Category Archives: US


Dear friends,

This is not a promo for the long-legged water bird, much as I have always loved them. This is an announcement of sorts: a few months ago I took this story, “Herons” to the second meeting of a Writer’s Group some friends and I formed. They were very kind to it, and in September, I sent it in to a flash fiction publication, Every Day Fiction.

About two weeks ago, EDF e-mailed me saying they’d decided to accept it, and it would run later this month. The editor, also, was exceedingly kind in her feedback, and mentioned she’d accepted the piece despite its being magical realism, a genre less popular with some of the site’s key readers. Confident in her confidence, I opted not to make changes to the piece as it had been submitted.

And friends, that day is today! “Herons”, unchanged, is my first fiction publication outside of university lit mags, and today you can read it on the digital front page of!

And while you do? I will be busily crafting more blog posts, hopefully with photos, about Galicia, since I’m home for Christmas break and have been remiss these past few furiously busy months.

With love,

Heron Girl


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Filed under Spain 2014, US

Woman Plans, God Laughs (So Woman Makes Alternate Plan)

As most of my (assuredly few) readers know, I’ve been home from Belgium since the end of August of last year. Not by design, mind you, or rather, not by MY design, but by the design of the Almighty Belgian Government of Awful.The story of my failed employment goes something like this:

In June I interviewed for a translation job at a small Belgian company. They were thrilled, since they’d never had an English translator before. In August they reviewed my translation test and offered me a job. At the end of August, I went home, even though my student visa didn’t expire until October, because the airline told me I would have to buy a new ticket if I didn’t use my original one within 12 months, and also because I hadn’t BEEN home since January.

In October, and only after repeated attempts at untangling the Belgian legal system on my part and on the part of the company, they told me they just didn’t think it would be possible to get me a work visa. The reason why is something like this:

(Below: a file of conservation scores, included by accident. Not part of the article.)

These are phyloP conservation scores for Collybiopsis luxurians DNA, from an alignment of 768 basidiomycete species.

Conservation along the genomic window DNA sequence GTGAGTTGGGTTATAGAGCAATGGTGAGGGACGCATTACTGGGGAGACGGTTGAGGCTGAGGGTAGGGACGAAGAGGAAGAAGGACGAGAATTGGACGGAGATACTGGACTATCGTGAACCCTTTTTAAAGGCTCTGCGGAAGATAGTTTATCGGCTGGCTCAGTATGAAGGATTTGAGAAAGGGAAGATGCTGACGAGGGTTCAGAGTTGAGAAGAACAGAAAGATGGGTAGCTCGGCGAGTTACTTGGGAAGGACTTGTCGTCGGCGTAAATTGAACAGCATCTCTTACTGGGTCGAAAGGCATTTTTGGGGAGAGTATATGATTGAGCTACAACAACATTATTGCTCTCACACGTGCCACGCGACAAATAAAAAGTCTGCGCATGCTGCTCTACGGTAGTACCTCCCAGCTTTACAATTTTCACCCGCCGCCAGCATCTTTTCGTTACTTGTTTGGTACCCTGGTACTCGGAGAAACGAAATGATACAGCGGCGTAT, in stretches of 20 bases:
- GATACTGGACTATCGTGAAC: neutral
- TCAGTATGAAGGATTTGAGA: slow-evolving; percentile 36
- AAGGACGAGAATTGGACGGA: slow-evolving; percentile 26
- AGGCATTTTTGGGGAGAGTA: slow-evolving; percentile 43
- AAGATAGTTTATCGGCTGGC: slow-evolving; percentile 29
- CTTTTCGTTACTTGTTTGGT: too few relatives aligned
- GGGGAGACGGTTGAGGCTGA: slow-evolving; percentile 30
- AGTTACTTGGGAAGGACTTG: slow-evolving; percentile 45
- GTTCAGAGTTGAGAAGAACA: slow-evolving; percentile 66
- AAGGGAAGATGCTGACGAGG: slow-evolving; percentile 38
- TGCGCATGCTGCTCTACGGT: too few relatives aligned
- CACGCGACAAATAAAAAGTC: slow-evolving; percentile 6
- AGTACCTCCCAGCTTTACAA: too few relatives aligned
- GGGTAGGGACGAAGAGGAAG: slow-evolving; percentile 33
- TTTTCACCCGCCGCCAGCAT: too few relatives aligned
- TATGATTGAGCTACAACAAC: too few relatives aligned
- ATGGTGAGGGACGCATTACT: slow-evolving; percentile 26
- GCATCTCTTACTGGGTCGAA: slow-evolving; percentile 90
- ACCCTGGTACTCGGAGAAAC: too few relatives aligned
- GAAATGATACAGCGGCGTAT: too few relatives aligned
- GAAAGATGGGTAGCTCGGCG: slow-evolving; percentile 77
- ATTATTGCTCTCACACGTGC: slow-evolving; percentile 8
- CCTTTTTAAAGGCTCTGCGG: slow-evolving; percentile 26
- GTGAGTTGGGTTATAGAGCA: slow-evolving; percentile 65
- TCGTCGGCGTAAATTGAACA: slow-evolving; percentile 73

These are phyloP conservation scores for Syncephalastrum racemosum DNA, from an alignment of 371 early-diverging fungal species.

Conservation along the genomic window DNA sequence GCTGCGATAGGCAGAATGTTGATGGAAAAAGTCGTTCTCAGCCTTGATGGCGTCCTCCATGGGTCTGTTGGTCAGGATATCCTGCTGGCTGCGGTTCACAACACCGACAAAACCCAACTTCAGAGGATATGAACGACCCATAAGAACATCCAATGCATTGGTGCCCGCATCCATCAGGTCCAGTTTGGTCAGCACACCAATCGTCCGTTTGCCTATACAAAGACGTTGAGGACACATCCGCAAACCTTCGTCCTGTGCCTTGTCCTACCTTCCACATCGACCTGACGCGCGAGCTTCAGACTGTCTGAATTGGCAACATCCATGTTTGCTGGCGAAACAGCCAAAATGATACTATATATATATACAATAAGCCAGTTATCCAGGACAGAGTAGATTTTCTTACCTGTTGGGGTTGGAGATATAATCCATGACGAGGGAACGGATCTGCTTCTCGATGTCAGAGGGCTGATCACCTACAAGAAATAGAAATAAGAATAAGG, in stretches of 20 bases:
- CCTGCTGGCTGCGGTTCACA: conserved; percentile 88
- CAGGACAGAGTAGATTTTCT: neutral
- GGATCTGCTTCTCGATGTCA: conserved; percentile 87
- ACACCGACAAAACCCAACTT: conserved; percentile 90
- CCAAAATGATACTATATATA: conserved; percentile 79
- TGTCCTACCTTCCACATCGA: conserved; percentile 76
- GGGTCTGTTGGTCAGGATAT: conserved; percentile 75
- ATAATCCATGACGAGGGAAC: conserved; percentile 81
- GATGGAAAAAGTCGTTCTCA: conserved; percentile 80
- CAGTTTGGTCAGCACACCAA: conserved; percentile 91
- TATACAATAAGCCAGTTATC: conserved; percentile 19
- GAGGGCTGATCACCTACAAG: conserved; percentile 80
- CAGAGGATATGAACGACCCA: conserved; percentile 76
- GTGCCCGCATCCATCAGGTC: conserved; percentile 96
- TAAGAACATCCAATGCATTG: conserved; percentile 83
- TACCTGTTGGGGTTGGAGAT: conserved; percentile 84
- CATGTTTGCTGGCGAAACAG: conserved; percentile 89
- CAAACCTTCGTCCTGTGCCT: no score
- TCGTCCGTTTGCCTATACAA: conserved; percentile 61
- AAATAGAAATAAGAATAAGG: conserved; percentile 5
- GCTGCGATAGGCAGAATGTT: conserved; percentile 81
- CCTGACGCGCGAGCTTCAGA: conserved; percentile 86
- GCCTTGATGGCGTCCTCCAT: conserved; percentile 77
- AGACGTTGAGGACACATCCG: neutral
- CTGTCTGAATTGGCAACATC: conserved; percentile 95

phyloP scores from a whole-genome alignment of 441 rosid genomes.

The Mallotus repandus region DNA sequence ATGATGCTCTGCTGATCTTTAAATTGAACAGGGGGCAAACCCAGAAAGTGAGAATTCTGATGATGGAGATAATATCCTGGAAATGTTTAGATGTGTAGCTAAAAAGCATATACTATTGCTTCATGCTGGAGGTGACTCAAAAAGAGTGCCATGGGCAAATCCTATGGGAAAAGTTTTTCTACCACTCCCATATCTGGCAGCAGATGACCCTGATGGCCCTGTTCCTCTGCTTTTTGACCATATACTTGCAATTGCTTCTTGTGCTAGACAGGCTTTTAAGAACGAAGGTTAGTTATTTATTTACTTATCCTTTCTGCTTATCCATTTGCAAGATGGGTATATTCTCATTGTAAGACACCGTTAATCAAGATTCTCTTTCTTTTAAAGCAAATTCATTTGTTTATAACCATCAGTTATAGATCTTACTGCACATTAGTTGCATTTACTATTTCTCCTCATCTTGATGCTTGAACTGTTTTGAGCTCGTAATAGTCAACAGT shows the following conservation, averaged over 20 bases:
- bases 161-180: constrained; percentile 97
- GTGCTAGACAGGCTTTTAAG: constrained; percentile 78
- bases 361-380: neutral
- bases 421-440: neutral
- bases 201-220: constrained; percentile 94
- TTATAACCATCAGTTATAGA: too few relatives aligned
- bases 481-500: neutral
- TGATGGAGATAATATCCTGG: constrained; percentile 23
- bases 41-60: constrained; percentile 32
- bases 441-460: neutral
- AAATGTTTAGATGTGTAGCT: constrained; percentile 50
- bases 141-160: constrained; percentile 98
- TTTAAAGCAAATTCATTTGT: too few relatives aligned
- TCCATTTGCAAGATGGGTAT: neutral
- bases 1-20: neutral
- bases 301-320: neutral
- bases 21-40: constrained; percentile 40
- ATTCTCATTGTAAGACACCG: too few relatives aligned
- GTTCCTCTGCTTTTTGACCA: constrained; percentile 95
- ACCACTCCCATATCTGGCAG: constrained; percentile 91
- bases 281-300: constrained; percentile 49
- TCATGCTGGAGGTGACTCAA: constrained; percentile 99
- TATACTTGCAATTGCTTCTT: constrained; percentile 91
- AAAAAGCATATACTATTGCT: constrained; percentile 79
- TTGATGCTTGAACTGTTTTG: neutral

Belgium has a list of professions for which there are a shortage of qualified workers. These professions include engineers and secondary school teachers, among others. “Translator” (vertaler/traducteur) is not on that list. As a foreigner trying to work at a Belgian company, you can only get a job if the job in question belongs to one of those professions, AND the company has already tried unsuccessfully to find qualified people living in Belgium, AND the king has had a beer after work, AND it’s a day not ending in “y”.

Which seems, IMHO, like something the company should have found out before offering me a job. If they had done so, I’d’ve accepted the project management internship I was offered by a different company before I even interviewed with the other one, even though it wasn’t an ideal position, just to have something in my field that paid enough to live on and allowed me to stay in Belgium.

Anyway, I’m still doing some freelance work for them and for the translation technologies company I worked for over the summer, which I enjoy very much, and freelancing as a writer and editor on a site I’ve been using since 2012 (if you’re ever on Fiverr, I’m word_girl23), but it’s not enough to pay the bills, so, in December, when I was offered a job as an Assistant Teacher at a local Catholic preschool, I took it.

They’re cute kids. I teach them Spanish once a week–this week’s theme is Trains. In fact, since the Belgian job didn’t work out, I’m thinking of teaching English in Spain next school year, and just finished my application to the Auxiliares Program.

The Auxiliares Program is a cooperative between the Spanish government and US/Canadian governments wherein North Americans can live and teach English or French in Spain for a year. I learned about it through a friend of mine who’s in the middle of her second year teaching in Madrid, and loving it.

Popular opinion is rather divided regarding the program, and research suggests people either love it

Or hate it

Or, as you can see from the above, both.

The first time I ever taught English was in Salamanca, at the Colegio Maria Auxiliadora, that semester I met My Personal Francophone, and I loved it. I loved how excited the kids were about learning a new language and asking all kinds of questions about life in America. I loved being able to share my culture with them, and use a skill I didn’t know I had. If I am accepted into this program, I will be a very lucky Schtroumphette indeed (assuming I don’t find some loophole or American company to get me back to Magical Fantasy Land of course, but then, in Flemish and French, no days end in “Y”. So woman plans, God laughs, woman makes alternate plan…).

Anyway, this is just to say that I am alive and well, and still applying for jobs abroad…and also, My Personal Francophone is (finally) coming to visit on Wednesday! Please pray that the weather stays good for his flight–my family is looking forward to spending some quality time with him, as well, and I need my waffles and chocolate fix (and, you know, a date night or two). Please pray for us, and for me, that somehow I’ll be able to realize my dream of going back to Europe.


Here’s a picture of my old apartment in Antwerp. Drafty and creaky though it was, I’m feeling nostalgic, so, for old times’ sake…

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